xiii) Other Constructive Actions

- forcing reality to the forefront, ie tell it like it is

- focusing on early wins, ie get something done fast

- appealing to a clear and compelling purpose, ie reach both their hearts and minds

- creating an infectious environment for courage, ie make it contagious

- expanding leadership capacity, ie take risks on people and approaches

. The art of effective change management is selecting the correct initiative, or combination of initiatives, that is most apt for the situation.

. Need to establish infrastructures, processes and practices that will help to prevent the organisation from continually trying to "reinvent the wheel"

. Remember: we are conditioned to see a mechanical world - a world of measures, plans and programs, a world of people "in control" and leaders who "drive" change. This blinds us to the critical features of the living world that are dynamic, non-linear and interdependent. They are dynamic because they arise from balancing processes that naturally "push back" against efforts to produce change. They are non-linear in the sense that you cannot extrapolate reliably from one experience to another, and sometimes very small changes can have a major impact. They are dependent on each other and cannot be looked at in isolation

. From looking at change from a living system's point of view, sometimes it is not the people "who are resisting"; rather it is a system functioning to maintain its internal balances. Just as growth in nature is achieved through self-reinforcing growth processes (homeostasis ‐ seeks to maintain a state of constancy in spite of the ever-changing landscape outside to which it responds), maintaining balances critical to survival is accomplished through balancing processes.

. It is important during organisational transitions to build on the past by conserving what is desirable, and not destroying the past merely because it is the past.

. Do not under-estimate your intuition, ie "gut feeling, professional judgment, gut instinct, inner voice and hunch", about issues and people.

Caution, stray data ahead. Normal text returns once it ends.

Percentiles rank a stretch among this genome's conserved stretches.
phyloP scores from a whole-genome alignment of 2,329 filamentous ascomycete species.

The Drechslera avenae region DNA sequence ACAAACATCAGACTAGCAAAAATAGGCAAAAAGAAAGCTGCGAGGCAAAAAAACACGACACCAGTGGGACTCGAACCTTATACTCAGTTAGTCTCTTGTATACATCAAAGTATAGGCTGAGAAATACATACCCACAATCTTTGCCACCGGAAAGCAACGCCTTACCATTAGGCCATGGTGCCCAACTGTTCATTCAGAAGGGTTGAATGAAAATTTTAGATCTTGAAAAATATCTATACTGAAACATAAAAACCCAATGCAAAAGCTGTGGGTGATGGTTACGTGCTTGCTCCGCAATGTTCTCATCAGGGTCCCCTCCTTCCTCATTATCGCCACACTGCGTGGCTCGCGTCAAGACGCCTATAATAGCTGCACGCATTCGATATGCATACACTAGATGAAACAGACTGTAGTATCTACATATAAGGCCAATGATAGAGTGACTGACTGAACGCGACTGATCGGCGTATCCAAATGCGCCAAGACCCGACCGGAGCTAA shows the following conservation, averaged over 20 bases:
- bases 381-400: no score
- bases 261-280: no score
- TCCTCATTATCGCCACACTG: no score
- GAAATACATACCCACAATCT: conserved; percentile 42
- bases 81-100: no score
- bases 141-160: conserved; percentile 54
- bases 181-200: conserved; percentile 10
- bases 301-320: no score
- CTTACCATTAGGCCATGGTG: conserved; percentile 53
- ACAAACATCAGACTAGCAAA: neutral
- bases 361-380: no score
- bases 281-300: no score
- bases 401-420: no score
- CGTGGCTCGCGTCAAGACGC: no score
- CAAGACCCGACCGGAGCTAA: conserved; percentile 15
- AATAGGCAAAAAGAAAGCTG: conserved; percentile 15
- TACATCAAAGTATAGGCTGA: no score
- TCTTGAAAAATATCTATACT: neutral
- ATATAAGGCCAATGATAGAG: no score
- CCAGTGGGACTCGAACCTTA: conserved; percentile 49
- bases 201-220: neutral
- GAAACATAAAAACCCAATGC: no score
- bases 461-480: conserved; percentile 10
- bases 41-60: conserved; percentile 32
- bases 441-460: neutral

. Some interesting thoughts from Dave Snowden (Catherine Fox, 2008e)

- understanding that language is linked to the size of the cortex and that language evolves from abstracts

- we are starting to move away from the tyranny of experts, as cognitive science has shown the more expert you become, the more the brain filters the data, ie puts data into established patterns. The brain stores hundreds of thousands of patterns which can be assembled and used quickly. We do not make new mental models but try to put data into patterns that are already established.

- experience of failure imprints faster than of success

- we never quite remember things the same way twice. Our perceptions are a co-evolutionary process and always evolving

- we know that consciousness is a function of the brain and has coherence. It is a way of understanding complexity, ie we should not try to control everything

- if you want to change things, you need to be able to see the world through other's eyes, ie other perspectives

. Remember: despite the odds being stacked against you

"...Never, never, never, never give up..."

Winston Churchill as quoted by Wayne Mansfield, 2006

. As the advantages of being in a group and following a leader are greater than being alone, you need to be careful that you do not get in the wrong group and/or have the wrong leader. As Nassim Taleb (2007) observed that generally we are more likely to follow the assertive idiot than an introspective wise person; psychopaths rally followers!!!!!!

. It is important to remember people's names as it makes them feel important. Fiona Smith, (2006f), has suggested some techniques to help to remember people's names:

- make an association with the name and/or look at some detail that interests you, ie distinguishing features and/or characteristics, such as colour of hair, clothes, posture, face, etc; somebody else has a similar name

- register the face ‐ take a mental snapshot, turn away, recall the face with the name next to it

- review periodically to make the memory long-term.


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